Prior to the war, Ukraine provided a tenth of Europe’s steel imports, a fading remnant but still substantial sign of the industrial power that was concentrated in Ukraine during the Soviet Union. Overall Ukrainian steel production has fallen over 70 percent since the start of the war to 6.26 million tons.
As the war as a whole, the fact that such massive productive industries are now being destroyed with huge job losses and lives ruined, is ultimately a consequence of the destruction of the Soviet Union and the restoration of capitalism by the Stalinist bureaucracy in 1991.
Rather than immediately pause the war to address the ecological and humanitarian crisis caused by the war, the Ukrainian ruling class with the backing of Western imperialism is driving its forces on an ever larger scale and with ever greater speed into mass slaughter.
Moreover, the loss of jobs caused by the flood will undoubtedly drive large numbers of Ukrainian workers into unemployment where they will be subject to conscription in the war. A recent report in the Ukrainian news outlet Strana indicated that a desperate Zelensky government is now requiring Ukrainian men to register with the military in order to obtain a job. Thus, many are now torn between being unemployed and the risk of being handed a military summons and sent to the front.
As the WSWS has reported, despite the virtual ban on dissent and criticism of the war, widespread opposition exists among Ukrainian workers and youth who are bearing the brunt of the catastrophe unfolding around them.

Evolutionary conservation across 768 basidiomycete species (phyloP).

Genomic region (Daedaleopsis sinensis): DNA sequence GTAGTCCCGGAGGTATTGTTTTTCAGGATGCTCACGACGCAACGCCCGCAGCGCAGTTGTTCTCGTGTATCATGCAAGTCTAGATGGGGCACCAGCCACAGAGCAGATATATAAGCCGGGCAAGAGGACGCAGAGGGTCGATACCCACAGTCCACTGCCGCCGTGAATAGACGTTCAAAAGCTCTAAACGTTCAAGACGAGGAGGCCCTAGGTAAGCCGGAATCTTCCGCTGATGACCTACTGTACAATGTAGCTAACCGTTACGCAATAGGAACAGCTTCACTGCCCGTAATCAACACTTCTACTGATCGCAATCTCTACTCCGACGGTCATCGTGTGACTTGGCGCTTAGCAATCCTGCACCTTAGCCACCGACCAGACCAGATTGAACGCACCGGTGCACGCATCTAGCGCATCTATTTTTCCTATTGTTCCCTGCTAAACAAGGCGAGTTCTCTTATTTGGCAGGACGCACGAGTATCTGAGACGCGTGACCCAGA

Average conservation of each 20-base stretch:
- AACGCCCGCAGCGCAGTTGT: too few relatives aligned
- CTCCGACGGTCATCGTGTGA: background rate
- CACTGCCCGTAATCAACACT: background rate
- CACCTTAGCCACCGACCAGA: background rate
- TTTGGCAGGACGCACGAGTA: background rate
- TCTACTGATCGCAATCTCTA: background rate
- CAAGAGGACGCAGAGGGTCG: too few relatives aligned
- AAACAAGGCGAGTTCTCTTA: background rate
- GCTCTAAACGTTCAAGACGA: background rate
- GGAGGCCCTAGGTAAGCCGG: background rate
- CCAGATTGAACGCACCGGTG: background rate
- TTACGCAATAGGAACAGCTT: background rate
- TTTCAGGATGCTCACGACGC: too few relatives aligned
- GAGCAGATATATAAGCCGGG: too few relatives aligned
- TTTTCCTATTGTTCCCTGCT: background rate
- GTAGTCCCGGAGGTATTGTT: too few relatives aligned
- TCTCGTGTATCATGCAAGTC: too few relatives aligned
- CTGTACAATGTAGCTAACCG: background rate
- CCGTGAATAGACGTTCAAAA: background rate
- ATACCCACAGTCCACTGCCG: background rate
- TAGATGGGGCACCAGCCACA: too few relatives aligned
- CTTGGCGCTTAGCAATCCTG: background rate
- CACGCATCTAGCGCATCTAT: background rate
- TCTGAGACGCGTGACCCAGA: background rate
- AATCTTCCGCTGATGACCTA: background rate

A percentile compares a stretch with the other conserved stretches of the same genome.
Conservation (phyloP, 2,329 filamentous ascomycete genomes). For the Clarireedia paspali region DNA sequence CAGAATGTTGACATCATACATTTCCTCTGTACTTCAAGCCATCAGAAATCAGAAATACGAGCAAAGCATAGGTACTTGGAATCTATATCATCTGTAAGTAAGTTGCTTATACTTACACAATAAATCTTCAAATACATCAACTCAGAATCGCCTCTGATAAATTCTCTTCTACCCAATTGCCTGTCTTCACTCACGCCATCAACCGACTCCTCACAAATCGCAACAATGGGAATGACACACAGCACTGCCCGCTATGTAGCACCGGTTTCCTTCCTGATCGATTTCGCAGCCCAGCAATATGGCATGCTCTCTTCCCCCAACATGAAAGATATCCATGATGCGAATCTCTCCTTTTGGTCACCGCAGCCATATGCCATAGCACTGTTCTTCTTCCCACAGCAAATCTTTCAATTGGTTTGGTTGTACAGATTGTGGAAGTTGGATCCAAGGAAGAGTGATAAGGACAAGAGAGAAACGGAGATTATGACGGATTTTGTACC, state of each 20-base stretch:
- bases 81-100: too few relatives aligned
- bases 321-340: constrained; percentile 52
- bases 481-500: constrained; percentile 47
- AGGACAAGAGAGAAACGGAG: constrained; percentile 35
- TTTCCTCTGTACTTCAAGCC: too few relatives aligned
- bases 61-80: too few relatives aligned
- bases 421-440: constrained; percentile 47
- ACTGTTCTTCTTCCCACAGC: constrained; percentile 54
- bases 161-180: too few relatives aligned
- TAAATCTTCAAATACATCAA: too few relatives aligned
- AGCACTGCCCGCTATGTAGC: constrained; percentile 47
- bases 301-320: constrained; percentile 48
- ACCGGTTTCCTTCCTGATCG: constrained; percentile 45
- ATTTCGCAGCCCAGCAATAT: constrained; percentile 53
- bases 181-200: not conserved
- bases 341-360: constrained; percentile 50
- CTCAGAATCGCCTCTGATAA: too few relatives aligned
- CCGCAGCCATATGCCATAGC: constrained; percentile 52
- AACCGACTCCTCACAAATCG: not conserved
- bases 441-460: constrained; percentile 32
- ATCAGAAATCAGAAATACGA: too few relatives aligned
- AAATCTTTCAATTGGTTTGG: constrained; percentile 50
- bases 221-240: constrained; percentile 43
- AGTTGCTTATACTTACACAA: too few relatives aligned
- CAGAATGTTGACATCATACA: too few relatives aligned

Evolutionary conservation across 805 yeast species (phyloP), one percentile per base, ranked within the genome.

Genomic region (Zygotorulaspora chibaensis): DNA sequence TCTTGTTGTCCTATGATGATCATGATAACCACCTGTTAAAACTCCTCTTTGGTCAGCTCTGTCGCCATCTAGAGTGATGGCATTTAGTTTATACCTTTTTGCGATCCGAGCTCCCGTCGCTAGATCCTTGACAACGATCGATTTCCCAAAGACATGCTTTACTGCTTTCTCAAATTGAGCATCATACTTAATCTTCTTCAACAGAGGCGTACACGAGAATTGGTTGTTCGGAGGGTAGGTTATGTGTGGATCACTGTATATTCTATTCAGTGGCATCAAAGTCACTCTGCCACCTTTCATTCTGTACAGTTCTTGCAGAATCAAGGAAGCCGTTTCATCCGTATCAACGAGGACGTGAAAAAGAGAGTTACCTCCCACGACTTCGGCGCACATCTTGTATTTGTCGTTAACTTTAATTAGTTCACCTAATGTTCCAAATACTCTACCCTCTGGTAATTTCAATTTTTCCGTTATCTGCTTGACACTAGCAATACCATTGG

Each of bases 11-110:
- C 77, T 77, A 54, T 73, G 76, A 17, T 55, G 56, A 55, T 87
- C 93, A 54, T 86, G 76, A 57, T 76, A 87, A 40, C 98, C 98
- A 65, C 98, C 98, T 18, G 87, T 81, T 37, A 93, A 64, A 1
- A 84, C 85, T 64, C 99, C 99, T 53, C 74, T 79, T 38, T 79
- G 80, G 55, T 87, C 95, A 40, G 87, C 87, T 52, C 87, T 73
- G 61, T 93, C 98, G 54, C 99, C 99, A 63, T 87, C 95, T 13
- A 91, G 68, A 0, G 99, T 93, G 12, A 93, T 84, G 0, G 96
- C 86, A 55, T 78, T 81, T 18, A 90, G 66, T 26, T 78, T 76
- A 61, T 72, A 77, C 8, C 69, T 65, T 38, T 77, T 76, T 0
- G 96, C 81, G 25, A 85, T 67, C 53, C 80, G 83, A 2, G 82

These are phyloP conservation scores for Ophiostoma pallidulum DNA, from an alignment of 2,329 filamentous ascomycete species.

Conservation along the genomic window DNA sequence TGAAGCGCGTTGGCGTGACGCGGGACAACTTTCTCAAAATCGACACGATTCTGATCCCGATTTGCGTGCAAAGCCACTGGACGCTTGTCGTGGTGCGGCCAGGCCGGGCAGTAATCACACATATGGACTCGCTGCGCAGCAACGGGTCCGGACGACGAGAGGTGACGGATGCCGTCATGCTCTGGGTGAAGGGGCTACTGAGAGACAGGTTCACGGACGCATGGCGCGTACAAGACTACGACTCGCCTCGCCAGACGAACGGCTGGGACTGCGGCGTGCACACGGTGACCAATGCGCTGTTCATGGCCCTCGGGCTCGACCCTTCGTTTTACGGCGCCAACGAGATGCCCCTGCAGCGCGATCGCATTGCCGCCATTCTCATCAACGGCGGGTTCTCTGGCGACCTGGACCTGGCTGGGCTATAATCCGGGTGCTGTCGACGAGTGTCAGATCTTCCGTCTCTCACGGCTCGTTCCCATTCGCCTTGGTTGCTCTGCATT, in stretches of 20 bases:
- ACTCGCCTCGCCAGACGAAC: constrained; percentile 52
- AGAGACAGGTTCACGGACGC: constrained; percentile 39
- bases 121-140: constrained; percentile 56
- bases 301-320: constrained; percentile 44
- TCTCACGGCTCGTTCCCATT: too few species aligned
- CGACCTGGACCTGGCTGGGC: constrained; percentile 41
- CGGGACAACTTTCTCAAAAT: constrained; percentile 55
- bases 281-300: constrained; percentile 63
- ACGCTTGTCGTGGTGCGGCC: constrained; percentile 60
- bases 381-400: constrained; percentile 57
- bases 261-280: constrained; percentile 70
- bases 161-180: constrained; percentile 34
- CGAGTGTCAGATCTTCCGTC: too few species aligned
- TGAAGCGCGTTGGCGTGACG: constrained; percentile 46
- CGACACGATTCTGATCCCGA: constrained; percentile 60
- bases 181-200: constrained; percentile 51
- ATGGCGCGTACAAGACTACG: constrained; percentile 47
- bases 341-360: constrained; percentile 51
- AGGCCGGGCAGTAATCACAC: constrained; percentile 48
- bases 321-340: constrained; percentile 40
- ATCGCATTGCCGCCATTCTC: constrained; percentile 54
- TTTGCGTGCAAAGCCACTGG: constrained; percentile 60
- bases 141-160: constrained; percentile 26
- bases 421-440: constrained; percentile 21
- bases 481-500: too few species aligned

Meanwhile, both Russia and Ukraine continue to accuse one another of intentionally destroying the Kakhovka dam. This week the Washington D.C.-based Institute for the Study of War reported that “flooding has deprived Russian forces of previously held positions in at least 12 settlements on the east (left) bank of the Dnipro River and has pushed Russian lines back as far as 10 kilometers in some areas.” If true, the dam collapse which occurred just as Ukraine began its counteroffensive might well have been the result of an act of sabotage by the Zelensky government.
But regardless of who is to blame for the disaster, workers must understand the dam collapse above all is yet another demonstration of both the immense dangers posed by the NATO war against Russia in Ukraine and of the already catastrophic consequences the war is having for the working class in Ukraine and internationally.